4.  What about the potential negative effects of filing for bankruptcy?  Many clients ask about this in the context of what effect a bankruptcy filing will have on their long term ability to get credit. That is an issue, but credit worthiness can be rebuilt. I do explain to clients the long term effects on credit of filing versus ignoring the problem or treating the issues piecemeal or outside of bankruptcy.  It is also very important to understand whether there may be issues such as fraudulent transfers, preferential payments, assets that might be at risk, etc.  I personally spend a great deal of time and seek a great deal of information to be certain that there are no such pitfalls waiting around the corner, and if there are, we address them prior to filing to determine the best approach.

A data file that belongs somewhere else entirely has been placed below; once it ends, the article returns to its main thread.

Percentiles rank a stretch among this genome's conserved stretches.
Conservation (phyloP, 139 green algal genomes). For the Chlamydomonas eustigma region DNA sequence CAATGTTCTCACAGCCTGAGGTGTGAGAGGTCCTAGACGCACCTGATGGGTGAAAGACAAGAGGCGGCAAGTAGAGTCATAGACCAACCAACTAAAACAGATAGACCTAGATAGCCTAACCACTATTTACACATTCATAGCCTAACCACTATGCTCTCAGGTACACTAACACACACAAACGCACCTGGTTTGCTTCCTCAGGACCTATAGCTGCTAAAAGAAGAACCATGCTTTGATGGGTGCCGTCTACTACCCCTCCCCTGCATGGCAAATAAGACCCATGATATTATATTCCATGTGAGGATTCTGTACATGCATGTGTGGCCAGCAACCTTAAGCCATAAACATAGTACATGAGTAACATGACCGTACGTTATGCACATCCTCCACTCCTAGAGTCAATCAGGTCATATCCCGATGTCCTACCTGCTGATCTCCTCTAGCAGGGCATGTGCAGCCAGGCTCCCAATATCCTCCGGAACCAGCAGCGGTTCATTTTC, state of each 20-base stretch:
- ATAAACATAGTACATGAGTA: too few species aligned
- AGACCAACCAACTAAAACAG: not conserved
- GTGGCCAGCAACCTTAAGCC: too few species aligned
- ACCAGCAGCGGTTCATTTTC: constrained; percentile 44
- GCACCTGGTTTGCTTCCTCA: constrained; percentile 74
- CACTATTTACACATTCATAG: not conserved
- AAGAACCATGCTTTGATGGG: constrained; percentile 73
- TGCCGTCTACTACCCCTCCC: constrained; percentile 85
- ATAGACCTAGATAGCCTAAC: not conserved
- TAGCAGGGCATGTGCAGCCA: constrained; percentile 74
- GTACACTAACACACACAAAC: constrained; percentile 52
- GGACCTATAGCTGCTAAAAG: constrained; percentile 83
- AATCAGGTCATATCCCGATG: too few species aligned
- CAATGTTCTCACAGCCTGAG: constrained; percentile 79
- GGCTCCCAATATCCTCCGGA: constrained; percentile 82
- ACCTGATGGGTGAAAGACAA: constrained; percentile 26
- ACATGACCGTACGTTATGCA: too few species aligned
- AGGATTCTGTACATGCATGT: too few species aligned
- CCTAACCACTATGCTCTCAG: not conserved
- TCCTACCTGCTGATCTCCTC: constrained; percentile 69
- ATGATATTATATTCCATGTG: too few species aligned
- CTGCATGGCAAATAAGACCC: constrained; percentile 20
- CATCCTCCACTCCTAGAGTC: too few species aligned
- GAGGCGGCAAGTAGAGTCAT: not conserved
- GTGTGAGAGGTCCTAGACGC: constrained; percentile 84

5.  What kind of information will you need from me? I give every person I meet to discuss bankruptcy a packet of information which also contains my questionnaire and a list of documents that, at a minimum, I need from every client.  I will often supplement that with additional items that I need from people based on the things we discuss at our initial consultation or after I review the documents and information the client gives me.  It seems like a very extensive questionnaire and list and really it is.  A good bankruptcy attorney will always err on the side of wanting more information rather than less. The bottom line is, in any bankruptcy I will need a lot of information about the four big areas of inquiry: (a) Income, (b) Expenses, (c) Assets and (d) Liaiblities.  This will include not only your belief as to the numbers, but also documentation to back those numbers up.  Its important that you are dilligent in getting your attorney everything she asks for, because, as I always say, if I don’t know about it, I can’t protect you.  Most people want to tell me about their debts, but really, statements, bills and credit reports are usually what I need for that. I actually care much more about what you own than what you owe, at least in the planning phases.